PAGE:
Let’s say your drive a Ford Focus, and you’re out and about. How many other Ford Focus do you pass that day? Given the car’s popularity, the number will be higher than it would be if you drove, say, a Honda S2000. Of those Focus’ you passed, how many would give you a thumbs-up, or engage in passing conversation at a traffic light?
Chances are, it’ll be absolutely zero. The reason isn’t snobbishness or nervousness, it’s because almost all those owners purchased the car because it offered safe, reliable transport for the right price. Not because they loved it.
It’s the opposite with cars like the Panda 100hp, a car few people in their right minds purchased because it was overly fuel-efficient, or was particularly great value, or offered the best ride in its class. It’s a car chosen because the new owner fell in love with the way it looks, handles and performs; and they’re happy to put up with its faults. The very essence of an enthusiasts car, and an enthusiast owner.
Here’s what prompted me to write this. Over the weekend, I was on my way to pick up my wife, and saw a black Panda 100hp slot in behind me. We drove in tandem until my turning, when I was stopped by a traffic light. The other Panda stopped alongside me, and the driver and I exchanged nods of approval, which led to a short but excellent conversation about our cars.
Although this has happened in the past, this was the first time in a long while, and was a positive point in an otherwise regular day.
The Panda has even prompted conversations on Twitter (I’m @AndyBoxall, by the way) in the past, with people I’d never normally have met.
Of course, the Panda 100hp isn’t the only car like this, but it’s one of the few modern cars — certainly within its price range — that falls into the category. Most cars over a certainly age, when they’re obviously cared for, will attract not only fellow owners, but fans of the car too. Who hasn’t wanted to have a quick chat with the person behind the wheel of a Lotus Cortina, or an Alfasud, or a spotless 80s Porsche 911?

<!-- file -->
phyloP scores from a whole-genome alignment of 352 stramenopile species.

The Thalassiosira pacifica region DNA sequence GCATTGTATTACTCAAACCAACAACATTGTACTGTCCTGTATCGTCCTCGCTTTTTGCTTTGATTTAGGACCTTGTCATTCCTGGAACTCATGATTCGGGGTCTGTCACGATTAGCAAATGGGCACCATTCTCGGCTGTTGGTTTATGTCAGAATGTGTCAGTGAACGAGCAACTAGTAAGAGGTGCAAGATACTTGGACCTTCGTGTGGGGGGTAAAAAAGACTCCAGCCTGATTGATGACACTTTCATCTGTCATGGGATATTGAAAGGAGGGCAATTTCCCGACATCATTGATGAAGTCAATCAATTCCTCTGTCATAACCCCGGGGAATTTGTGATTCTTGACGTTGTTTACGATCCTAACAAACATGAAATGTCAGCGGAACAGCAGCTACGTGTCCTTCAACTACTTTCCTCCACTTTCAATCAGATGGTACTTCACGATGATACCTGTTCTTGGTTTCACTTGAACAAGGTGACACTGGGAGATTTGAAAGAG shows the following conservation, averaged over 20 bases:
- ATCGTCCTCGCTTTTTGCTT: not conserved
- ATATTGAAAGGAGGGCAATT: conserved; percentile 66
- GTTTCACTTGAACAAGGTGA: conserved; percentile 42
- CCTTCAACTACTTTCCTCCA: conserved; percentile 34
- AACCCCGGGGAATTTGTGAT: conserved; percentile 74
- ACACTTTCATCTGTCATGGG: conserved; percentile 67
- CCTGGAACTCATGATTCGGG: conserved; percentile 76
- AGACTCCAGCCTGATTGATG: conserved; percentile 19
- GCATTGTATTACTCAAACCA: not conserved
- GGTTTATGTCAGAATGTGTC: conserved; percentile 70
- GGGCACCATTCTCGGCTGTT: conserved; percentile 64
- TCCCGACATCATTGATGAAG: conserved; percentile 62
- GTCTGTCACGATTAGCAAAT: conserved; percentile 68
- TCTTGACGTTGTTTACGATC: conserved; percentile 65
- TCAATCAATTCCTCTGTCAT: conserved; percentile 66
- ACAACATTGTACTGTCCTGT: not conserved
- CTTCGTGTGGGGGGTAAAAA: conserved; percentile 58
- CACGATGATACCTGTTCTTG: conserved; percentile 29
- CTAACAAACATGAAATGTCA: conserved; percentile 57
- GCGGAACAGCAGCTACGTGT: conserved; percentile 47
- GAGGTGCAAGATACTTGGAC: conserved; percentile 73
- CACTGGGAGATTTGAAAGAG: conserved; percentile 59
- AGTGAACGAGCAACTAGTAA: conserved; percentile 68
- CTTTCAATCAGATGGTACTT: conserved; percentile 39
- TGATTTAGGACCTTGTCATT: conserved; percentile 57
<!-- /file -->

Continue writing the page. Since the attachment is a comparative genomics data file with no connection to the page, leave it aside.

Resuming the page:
The Panda 100hp may not be as collectible as these examples, but it’s niche enough to have a decent following, and unless you’re into cars, it can look like just another Panda; and who’s going to want to chat about one of those?
Over the years, only a few other cars I’ve owned have fallen into the same category as the Panda. It was extremely rare I would see another Westfield driving around, but the car did get plenty of attention in petrol stations and car parks, and fellow MR2 owners would almost always flash their lights as we passed. It helped that at the time I owned mine, the Japanese import scene was only just beginning, and they weren’t all that common.
Strangely, it was the MX-5 that proved to be the most social out of all the cars I’ve owned. It wasn’t an unusual sight on the roads, but I would often get a thumbs-up or a flash of the headlights when I met another car, and with the roof down, people passing by while I was sitting in traffic would comment on the car.
If you drive an enthusiast’s car, whether it’s a Panda 100hp or something else, next time you pass another, make their day by offering a sign of recognition, as there’s a good chance they bought it for the same reasons you did.